Our Experience Traveling With A Dog
Traveling on the cheap? Not if you have to board your pup at $30 a day! For folks with furry family members, it is sometimes hard to find information on how to successfully travel with a dog. We are by no means dog psychology experts, but can offer what we’ve learned from van life with our dog to help you with planning for yours.
Preface: Note that our vandwelling style is similar to a cross-country RV trip. We live in the cities for a day or two then spend the majority of our time in dispersed campsites. Stealth living in a city full-time and working during the day has additional challenges and wouldn’t be conducive to a happy dog with just these prep tips.
Preparing For Van Life
Get your dog used to car travel if they aren’t already. We started ours on short journeys to the dog park using the same loading routine each time. After she understood how to behave we followed up with several longer drives to camping trips in which she was rewarded with outdoor play. Bonus: we learned the hard way, if you don’t want a mess, don’t feed the dog just before a long drive!
Get caught up on the shots! Don’t forget about area specific meds like heartworm and tick prevention. Make sure to get vet receipts as those come into play later.
By far the most important feature in our van is a vent fan that runs on the house batteries and solar. This is essential to be able to leave our dog in the van anything but a cool or cold environment. The other items that helped us was vinyl seat covers. The cloth ones are hair magnets.
Along with the vet papers, we carry some extra accessories along with our dog. These are pretty self explanatory but might serve as a good jumping off point for other dwellers.
- Food and Water: We doubled our water capacity and got some airtight food containers to store a 40lb bag of dog food. Waterbricks are great for this as they are portable, durable, and made in the USA.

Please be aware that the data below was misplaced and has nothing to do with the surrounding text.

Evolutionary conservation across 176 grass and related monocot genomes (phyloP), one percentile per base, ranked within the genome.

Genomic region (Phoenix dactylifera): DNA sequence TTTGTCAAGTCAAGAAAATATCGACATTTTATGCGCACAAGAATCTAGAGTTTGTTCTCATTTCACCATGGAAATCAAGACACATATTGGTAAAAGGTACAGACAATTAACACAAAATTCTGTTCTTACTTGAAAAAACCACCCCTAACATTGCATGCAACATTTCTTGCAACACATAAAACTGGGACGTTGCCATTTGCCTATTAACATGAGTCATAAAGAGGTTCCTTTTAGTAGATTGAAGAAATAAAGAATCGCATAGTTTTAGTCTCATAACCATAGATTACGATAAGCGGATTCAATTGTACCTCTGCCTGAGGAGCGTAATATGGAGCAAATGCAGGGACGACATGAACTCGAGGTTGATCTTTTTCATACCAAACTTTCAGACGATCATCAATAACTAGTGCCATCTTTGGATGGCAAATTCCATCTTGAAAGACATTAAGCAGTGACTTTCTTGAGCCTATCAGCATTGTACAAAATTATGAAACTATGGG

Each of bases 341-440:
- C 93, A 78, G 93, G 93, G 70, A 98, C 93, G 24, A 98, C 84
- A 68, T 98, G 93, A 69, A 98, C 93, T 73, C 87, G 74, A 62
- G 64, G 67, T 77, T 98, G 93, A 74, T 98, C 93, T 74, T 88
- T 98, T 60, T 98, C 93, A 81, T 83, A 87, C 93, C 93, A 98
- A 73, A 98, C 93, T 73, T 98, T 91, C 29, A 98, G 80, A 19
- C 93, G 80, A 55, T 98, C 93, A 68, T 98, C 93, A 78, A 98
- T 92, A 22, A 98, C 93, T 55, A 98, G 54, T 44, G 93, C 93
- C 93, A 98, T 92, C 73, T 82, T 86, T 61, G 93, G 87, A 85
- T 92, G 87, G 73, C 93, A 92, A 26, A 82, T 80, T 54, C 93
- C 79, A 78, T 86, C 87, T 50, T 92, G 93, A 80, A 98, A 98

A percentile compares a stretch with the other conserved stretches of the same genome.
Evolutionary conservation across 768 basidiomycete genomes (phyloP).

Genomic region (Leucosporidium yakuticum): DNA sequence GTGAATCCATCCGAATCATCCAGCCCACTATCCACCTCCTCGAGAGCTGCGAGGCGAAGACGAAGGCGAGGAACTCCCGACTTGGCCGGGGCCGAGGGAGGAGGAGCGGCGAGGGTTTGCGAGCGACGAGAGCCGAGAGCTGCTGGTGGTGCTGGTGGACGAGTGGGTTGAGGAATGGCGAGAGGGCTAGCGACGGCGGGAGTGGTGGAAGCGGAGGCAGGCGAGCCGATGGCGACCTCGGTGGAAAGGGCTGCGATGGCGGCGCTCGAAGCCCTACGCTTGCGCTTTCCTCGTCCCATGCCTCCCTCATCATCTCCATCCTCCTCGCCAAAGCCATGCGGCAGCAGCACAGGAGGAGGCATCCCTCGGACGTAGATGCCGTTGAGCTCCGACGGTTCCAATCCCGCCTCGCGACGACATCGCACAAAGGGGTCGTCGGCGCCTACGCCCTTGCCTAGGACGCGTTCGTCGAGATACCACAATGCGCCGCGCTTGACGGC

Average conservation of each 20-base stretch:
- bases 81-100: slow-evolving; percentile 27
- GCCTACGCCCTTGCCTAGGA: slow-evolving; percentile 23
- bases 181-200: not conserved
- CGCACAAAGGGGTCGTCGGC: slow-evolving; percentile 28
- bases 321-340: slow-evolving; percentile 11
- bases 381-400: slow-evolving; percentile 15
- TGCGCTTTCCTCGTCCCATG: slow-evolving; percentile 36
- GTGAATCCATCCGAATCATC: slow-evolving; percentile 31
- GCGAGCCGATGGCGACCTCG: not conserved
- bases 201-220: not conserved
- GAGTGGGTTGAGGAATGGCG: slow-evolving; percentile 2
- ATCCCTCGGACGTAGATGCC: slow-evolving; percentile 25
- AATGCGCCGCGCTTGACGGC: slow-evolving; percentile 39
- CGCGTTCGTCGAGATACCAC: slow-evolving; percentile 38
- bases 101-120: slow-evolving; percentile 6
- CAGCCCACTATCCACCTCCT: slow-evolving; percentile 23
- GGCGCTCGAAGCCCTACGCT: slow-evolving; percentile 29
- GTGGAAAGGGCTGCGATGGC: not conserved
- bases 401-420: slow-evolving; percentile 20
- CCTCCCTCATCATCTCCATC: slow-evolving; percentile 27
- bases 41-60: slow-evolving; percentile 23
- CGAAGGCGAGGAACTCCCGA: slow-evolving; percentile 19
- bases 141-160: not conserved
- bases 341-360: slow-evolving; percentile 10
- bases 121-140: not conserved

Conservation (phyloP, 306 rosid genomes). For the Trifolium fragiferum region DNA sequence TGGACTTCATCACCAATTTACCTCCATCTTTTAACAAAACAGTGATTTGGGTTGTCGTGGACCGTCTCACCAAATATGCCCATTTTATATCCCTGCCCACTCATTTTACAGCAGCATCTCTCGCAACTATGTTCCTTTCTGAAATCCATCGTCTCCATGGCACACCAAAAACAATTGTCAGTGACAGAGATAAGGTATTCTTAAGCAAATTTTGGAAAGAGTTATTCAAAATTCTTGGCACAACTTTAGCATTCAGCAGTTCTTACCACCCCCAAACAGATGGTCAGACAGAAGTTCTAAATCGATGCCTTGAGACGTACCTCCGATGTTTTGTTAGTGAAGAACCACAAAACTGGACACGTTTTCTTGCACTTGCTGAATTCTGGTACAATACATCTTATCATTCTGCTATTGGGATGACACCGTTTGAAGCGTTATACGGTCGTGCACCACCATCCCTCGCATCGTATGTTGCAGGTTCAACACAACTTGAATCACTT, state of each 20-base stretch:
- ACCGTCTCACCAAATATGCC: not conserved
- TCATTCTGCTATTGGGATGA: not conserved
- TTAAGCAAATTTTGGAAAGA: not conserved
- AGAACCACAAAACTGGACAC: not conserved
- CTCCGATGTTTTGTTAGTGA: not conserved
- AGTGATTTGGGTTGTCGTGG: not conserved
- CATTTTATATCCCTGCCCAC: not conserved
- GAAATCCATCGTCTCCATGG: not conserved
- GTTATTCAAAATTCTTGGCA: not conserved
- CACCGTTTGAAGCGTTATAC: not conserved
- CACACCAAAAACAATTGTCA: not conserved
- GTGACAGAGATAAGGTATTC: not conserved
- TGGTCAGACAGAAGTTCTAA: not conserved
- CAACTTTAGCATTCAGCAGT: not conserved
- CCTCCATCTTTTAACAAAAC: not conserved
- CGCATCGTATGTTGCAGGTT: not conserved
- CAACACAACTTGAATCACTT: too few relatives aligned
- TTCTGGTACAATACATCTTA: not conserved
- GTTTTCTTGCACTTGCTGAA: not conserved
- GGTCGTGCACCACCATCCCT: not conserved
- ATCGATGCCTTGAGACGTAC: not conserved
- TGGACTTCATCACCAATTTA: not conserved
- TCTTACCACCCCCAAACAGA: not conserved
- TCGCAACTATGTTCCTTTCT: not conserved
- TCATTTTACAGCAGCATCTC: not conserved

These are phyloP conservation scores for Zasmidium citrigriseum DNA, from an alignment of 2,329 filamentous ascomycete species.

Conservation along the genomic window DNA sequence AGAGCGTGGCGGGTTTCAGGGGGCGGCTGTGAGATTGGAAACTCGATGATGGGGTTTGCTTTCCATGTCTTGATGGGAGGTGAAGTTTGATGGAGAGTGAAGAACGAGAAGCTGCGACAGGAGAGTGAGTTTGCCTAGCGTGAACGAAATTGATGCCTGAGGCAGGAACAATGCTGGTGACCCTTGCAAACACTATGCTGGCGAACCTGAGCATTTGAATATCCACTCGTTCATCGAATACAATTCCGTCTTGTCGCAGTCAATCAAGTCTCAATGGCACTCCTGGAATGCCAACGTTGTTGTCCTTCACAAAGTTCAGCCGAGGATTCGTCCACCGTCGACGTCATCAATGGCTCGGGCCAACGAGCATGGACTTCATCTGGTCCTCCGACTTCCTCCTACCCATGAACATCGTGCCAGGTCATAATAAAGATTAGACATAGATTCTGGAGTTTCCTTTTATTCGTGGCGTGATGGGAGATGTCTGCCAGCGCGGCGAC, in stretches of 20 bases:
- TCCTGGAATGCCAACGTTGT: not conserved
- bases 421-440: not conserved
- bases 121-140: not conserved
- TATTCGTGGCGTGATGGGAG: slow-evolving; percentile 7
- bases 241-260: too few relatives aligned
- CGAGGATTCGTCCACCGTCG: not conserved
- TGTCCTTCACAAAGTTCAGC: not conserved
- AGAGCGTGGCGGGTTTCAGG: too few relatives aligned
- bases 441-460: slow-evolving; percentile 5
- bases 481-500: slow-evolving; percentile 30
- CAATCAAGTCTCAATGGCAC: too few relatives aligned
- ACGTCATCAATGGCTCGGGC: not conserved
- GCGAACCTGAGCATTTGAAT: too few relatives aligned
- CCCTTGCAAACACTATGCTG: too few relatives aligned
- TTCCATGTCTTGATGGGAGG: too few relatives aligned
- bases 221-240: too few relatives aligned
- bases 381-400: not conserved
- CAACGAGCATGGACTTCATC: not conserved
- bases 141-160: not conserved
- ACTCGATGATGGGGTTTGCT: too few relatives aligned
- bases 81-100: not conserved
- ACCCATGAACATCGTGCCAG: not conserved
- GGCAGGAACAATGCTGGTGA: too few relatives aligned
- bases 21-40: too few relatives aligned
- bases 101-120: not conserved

- Long and short leash: Our short leash is nice for hikes and the long leash is used in more areas where dogs must be tied to something.
- Toys: Usually we carry one at a time as more than that creates a slobbery mess. If your dog likes tennis balls, the Chuckit! is amazing as you can have a fetch session without getting your hands dirty (which is harder to clean up when out in the woods).
- Treats: For when strange weirdos need to pet something or you need to reward good behavior.
- Fur Brush
- LED collar: Nighttime sanity includes knowing that the rustling bushes behind you is just an exploring hound and not a bear.
- Food and water bowls: The collapsible style bowl works great for water because it allows us to hydrate her on hikes as well.
- Window Sunshade: This greatly reduces the “greenhouse effect” and lengthens the amount of time we can leave the pup unattended.
- Dog bags: These are cheap and essential to (pretending to) behave in public.
- Old blankets and towels: Cold weather is easier to adjust for than hot, just like humans. Have a bunch of blankets on hand that you can pile on your little hound should the weather turn south.
As far as preparation, that’s about all that you’re looking at! Then you can head over to our post about Tricks For Vandwelling With A Dog.